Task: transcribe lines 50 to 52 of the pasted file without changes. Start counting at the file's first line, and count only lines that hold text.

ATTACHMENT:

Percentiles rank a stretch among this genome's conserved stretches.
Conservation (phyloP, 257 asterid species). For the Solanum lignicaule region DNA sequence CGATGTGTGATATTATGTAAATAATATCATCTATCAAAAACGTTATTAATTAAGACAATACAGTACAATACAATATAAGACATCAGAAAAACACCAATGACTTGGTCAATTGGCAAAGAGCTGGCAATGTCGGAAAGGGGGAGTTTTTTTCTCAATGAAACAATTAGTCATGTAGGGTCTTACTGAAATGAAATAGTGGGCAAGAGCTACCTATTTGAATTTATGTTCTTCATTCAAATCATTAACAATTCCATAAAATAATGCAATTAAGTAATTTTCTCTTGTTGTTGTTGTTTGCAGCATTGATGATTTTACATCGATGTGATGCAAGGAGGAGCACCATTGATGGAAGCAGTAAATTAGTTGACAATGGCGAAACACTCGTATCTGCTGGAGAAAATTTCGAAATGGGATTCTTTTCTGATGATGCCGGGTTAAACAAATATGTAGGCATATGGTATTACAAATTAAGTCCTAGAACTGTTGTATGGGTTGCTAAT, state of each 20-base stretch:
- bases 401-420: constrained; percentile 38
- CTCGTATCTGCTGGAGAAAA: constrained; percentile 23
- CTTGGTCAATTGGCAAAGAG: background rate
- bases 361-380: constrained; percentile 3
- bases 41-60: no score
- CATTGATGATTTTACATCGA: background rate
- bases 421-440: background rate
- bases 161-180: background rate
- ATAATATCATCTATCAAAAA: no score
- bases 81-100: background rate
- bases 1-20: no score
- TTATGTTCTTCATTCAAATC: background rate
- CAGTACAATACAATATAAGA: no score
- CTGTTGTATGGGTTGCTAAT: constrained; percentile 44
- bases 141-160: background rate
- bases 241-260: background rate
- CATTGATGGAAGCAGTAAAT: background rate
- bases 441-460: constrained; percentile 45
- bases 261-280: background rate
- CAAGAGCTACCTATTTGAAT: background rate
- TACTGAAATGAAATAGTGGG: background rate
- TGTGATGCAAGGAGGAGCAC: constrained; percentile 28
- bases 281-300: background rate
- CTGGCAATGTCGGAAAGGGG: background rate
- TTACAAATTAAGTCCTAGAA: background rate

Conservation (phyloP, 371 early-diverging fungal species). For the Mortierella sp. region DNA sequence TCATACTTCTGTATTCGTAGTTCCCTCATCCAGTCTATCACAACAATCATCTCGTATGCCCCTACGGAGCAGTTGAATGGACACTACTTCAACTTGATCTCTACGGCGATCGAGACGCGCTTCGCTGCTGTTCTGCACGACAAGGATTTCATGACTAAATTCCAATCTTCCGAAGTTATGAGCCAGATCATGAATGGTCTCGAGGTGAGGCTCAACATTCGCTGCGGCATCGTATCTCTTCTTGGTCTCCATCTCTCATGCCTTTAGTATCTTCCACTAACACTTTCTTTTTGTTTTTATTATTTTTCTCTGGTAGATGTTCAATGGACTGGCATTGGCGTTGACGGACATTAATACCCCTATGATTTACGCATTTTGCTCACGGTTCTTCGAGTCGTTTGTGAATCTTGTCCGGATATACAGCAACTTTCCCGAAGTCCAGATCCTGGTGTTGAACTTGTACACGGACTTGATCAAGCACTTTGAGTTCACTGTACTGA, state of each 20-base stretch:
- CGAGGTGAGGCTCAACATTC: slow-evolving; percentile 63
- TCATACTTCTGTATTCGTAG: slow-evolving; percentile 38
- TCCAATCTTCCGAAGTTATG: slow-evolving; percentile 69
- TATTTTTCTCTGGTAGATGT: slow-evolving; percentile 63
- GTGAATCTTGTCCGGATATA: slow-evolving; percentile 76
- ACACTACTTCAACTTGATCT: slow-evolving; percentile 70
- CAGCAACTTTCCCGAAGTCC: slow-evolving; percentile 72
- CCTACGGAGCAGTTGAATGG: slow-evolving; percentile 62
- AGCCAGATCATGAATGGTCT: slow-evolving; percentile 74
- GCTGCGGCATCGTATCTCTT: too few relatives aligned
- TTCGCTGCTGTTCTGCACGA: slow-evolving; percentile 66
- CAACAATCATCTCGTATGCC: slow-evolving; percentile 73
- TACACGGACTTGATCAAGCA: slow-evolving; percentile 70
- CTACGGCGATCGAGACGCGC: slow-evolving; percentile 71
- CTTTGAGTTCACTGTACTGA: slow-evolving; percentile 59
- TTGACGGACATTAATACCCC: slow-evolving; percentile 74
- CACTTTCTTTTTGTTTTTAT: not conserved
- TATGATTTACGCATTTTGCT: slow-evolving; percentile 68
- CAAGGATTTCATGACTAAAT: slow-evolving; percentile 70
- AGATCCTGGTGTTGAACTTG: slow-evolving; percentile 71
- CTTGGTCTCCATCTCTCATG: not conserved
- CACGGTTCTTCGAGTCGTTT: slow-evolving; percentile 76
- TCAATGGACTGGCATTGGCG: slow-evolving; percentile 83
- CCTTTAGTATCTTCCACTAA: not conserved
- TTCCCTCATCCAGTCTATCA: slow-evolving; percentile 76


- CACGGTTCTTCGAGTCGTTT: slow-evolving; percentile 76
- TCAATGGACTGGCATTGGCG: slow-evolving; percentile 83
- CCTTTAGTATCTTCCACTAA: not conserved